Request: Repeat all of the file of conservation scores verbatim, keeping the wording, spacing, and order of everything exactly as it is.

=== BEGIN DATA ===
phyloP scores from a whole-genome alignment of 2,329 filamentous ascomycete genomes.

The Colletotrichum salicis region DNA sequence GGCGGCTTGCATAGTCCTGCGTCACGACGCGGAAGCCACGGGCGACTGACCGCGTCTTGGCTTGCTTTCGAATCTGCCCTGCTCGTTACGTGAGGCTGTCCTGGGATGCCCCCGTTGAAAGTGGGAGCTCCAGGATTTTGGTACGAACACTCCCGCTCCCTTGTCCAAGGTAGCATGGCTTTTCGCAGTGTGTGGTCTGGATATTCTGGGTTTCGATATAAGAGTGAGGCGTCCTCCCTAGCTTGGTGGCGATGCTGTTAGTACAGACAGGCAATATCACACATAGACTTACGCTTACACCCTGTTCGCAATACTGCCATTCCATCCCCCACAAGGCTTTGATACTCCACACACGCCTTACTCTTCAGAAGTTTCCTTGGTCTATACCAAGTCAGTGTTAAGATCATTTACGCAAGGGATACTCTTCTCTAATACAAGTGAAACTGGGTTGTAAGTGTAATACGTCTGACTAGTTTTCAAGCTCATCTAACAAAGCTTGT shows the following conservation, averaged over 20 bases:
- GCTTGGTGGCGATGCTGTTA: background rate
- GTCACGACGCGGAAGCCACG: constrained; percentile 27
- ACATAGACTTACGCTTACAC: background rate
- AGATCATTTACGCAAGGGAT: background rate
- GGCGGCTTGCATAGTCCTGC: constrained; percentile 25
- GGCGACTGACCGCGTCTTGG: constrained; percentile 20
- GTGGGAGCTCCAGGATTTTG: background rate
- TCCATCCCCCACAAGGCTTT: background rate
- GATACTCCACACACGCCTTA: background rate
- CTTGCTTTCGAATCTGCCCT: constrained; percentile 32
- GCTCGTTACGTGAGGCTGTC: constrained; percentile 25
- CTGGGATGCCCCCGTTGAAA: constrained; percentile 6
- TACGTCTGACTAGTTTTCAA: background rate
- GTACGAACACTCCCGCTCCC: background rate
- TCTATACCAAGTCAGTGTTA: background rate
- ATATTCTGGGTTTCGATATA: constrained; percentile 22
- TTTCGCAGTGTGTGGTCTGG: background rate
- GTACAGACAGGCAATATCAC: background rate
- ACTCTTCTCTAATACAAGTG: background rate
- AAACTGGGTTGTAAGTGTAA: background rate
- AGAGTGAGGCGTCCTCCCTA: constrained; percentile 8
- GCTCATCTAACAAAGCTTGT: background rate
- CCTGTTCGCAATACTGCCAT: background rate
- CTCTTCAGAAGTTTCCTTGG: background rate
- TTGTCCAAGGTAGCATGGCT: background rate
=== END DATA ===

phyloP scores from a whole-genome alignment of 2,329 filamentous ascomycete genomes.

The Colletotrichum salicis region DNA sequence GGCGGCTTGCATAGTCCTGCGTCACGACGCGGAAGCCACGGGCGACTGACCGCGTCTTGGCTTGCTTTCGAATCTGCCCTGCTCGTTACGTGAGGCTGTCCTGGGATGCCCCCGTTGAAAGTGGGAGCTCCAGGATTTTGGTACGAACACTCCCGCTCCCTTGTCCAAGGTAGCATGGCTTTTCGCAGTGTGTGGTCTGGATATTCTGGGTTTCGATATAAGAGTGAGGCGTCCTCCCTAGCTTGGTGGCGATGCTGTTAGTACAGACAGGCAATATCACACATAGACTTACGCTTACACCCTGTTCGCAATACTGCCATTCCATCCCCCACAAGGCTTTGATACTCCACACACGCCTTACTCTTCAGAAGTTTCCTTGGTCTATACCAAGTCAGTGTTAAGATCATTTACGCAAGGGATACTCTTCTCTAATACAAGTGAAACTGGGTTGTAAGTGTAATACGTCTGACTAGTTTTCAAGCTCATCTAACAAAGCTTGT shows the following conservation, averaged over 20 bases:
- GCTTGGTGGCGATGCTGTTA: background rate
- GTCACGACGCGGAAGCCACG: constrained; percentile 27
- ACATAGACTTACGCTTACAC: background rate
- AGATCATTTACGCAAGGGAT: background rate
- GGCGGCTTGCATAGTCCTGC: constrained; percentile 25
- GGCGACTGACCGCGTCTTGG: constrained; percentile 20
- GTGGGAGCTCCAGGATTTTG: background rate
- TCCATCCCCCACAAGGCTTT: background rate
- GATACTCCACACACGCCTTA: background rate
- CTTGCTTTCGAATCTGCCCT: constrained; percentile 32
- GCTCGTTACGTGAGGCTGTC: constrained; percentile 25
- CTGGGATGCCCCCGTTGAAA: constrained; percentile 6
- TACGTCTGACTAGTTTTCAA: background rate
- GTACGAACACTCCCGCTCCC: background rate
- TCTATACCAAGTCAGTGTTA: background rate
- ATATTCTGGGTTTCGATATA: constrained; percentile 22
- TTTCGCAGTGTGTGGTCTGG: background rate
- GTACAGACAGGCAATATCAC: background rate
- ACTCTTCTCTAATACAAGTG: background rate
- AAACTGGGTTGTAAGTGTAA: background rate
- AGAGTGAGGCGTCCTCCCTA: constrained; percentile 8
- GCTCATCTAACAAAGCTTGT: background rate
- CCTGTTCGCAATACTGCCAT: background rate
- CTCTTCAGAAGTTTCCTTGG: background rate
- TTGTCCAAGGTAGCATGGCT: background rate